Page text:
Thursday, May 20, 2010

The funniest, truest horse book EVER!

iconIf you are only going to buy one horse book, I think it should be this one. Not because it is a good reference book, or because it is touching or inspiring or has beautiful photography, but because it is hilarious — and so damn true!

I found this book at Barnes & Noble tonight, and had only read a few pages before I knew I was going to buy it. I read almost the entire thing there — it is only about 100 pages and all cartoons — but I bought it anyway because I am going to show it to every person I know and then keep it on my coffee table.

It's not the kind of thing you can really explain, so here is an example of one of the cartoons (sorry for the cell phone-quality pic):

Hold Your Horses by Bonnie Timmons

And the entire book is like that. Funny but so true, in a way that you only get if you spend a lot of time around horses. I was snickering constantly — I think I actually drove off a couple of people sitting near us, and I know I drove off my husband!

It would make an inexpensive coffee table book or novelty book, but the quality is nice enough to make it a great gift for horse people. Definitely a book you'll want to share with all your horsey friends!



At May 20, 2010 at 4:28 PM, Blogger Nuzzling Muzzles said...

"Dogs that weren't there yesterday" would work with anything that wasn't there yesterday. The list seems so silly, but it accurately reflects the logic of a horse. Or maybe I should call it instinct, since there really is no logic. My friend's dog sniffs around the bushes all the time and the horses don't bat an eye at it, but if it sniffs around the bushes while I'm riding, all of the sudden the dog becomes a monster. I'm not nervous while I'm riding. All I can figure out is the the horses become more nervous when I ride them, because they feel they have to protect me from things that normally don't bother them?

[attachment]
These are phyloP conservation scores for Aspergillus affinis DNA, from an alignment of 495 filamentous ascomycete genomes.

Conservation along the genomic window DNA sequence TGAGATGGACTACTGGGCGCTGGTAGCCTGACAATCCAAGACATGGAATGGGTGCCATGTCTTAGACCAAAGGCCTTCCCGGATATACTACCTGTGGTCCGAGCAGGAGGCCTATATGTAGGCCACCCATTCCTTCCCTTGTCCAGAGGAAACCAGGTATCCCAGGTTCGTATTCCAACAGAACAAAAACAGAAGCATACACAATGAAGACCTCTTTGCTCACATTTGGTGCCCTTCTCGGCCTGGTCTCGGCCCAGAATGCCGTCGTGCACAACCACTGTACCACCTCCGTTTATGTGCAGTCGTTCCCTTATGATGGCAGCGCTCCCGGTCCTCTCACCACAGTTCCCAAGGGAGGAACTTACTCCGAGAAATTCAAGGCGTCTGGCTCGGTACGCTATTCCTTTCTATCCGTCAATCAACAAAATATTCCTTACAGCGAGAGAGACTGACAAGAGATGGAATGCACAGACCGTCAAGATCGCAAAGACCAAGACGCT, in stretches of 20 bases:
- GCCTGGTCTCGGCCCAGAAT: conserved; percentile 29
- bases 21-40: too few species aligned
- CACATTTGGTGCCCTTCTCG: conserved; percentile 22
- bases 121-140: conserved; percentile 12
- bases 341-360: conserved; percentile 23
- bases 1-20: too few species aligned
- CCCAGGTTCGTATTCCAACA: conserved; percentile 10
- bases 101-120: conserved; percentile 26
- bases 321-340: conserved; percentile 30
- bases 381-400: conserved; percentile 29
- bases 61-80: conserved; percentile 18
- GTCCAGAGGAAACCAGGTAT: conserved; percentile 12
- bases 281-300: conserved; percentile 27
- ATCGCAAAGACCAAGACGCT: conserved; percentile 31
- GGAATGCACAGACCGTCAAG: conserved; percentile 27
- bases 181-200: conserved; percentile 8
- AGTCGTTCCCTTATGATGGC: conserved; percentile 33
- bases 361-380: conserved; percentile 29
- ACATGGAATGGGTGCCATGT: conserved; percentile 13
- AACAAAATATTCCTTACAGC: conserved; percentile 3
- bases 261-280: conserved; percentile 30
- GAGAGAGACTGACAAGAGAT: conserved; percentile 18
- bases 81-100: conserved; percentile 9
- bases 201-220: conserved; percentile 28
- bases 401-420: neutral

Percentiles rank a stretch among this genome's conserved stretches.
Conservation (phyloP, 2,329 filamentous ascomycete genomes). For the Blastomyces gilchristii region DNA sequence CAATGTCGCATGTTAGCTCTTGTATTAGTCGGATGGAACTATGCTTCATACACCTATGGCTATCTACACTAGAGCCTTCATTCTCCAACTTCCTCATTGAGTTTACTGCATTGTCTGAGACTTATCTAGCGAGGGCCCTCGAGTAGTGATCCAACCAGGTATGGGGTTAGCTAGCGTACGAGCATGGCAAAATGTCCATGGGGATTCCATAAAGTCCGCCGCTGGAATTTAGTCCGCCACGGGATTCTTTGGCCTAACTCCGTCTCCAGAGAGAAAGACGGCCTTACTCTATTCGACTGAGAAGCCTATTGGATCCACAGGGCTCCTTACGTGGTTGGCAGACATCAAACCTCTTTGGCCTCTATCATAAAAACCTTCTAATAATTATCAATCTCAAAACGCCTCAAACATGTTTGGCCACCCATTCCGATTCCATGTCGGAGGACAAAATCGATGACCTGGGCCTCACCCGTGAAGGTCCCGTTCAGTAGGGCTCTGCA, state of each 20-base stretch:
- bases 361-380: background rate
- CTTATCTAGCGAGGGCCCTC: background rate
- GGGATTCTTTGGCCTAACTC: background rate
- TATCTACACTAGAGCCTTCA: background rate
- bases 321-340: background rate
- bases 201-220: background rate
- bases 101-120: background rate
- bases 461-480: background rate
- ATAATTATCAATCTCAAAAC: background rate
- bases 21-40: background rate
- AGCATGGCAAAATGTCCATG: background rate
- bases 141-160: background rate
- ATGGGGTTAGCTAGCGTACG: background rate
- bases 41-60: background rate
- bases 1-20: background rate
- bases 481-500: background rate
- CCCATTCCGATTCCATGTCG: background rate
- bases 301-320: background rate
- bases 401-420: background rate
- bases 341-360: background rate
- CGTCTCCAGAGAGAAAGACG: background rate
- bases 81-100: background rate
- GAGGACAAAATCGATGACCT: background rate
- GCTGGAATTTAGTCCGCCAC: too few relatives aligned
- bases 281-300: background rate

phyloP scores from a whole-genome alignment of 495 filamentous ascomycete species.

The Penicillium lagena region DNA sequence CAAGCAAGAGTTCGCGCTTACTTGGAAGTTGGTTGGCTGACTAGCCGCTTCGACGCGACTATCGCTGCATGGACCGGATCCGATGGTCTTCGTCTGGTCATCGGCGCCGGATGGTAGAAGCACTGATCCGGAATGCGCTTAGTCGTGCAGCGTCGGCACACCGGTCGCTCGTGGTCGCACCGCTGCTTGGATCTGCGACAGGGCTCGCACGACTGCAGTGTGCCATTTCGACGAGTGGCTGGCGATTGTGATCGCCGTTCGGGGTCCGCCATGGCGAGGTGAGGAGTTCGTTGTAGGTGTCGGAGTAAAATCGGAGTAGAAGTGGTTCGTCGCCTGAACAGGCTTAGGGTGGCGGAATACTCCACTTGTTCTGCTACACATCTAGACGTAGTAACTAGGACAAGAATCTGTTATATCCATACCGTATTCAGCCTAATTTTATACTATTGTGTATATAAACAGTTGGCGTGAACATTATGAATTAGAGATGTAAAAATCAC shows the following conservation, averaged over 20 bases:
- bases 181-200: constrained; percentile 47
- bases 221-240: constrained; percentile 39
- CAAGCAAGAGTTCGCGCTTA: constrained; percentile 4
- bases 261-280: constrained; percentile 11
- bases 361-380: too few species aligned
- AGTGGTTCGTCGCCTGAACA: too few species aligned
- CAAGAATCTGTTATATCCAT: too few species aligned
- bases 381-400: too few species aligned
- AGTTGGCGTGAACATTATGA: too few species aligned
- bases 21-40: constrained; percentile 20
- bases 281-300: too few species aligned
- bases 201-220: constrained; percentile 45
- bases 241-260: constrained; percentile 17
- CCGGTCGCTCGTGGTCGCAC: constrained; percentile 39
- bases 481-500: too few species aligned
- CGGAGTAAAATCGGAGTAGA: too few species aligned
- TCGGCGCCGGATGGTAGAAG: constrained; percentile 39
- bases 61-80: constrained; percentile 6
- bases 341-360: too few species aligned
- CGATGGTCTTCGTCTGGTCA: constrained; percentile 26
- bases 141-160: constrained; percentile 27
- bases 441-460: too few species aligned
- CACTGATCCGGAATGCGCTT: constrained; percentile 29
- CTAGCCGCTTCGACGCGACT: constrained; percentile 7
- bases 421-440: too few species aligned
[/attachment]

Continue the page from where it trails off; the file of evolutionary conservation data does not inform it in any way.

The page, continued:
At May 20, 2010 at 5:38 PM, Blogger Katharine Swan said...

It's a humorous book, NM, so it's supposed to be silly and true at the same time. :o) As for horses spooking more under saddle, I have two theories about that. It could be that they are more prone to spooking because they feel like they don't have any control. Therefore everything is potentially much more dangerous because they don't have the ability to flee!

I also think that it could be that because they are focusing on their rider, things that normally wouldn't scare them genuinely take them by surprise. I don't think horses are that good at multitasking, so they bounce back and forth between paying attention to their job and paying attention to their surroundings.

Of course, it may also be a combination of the two -- loss of control plus loss of attention.


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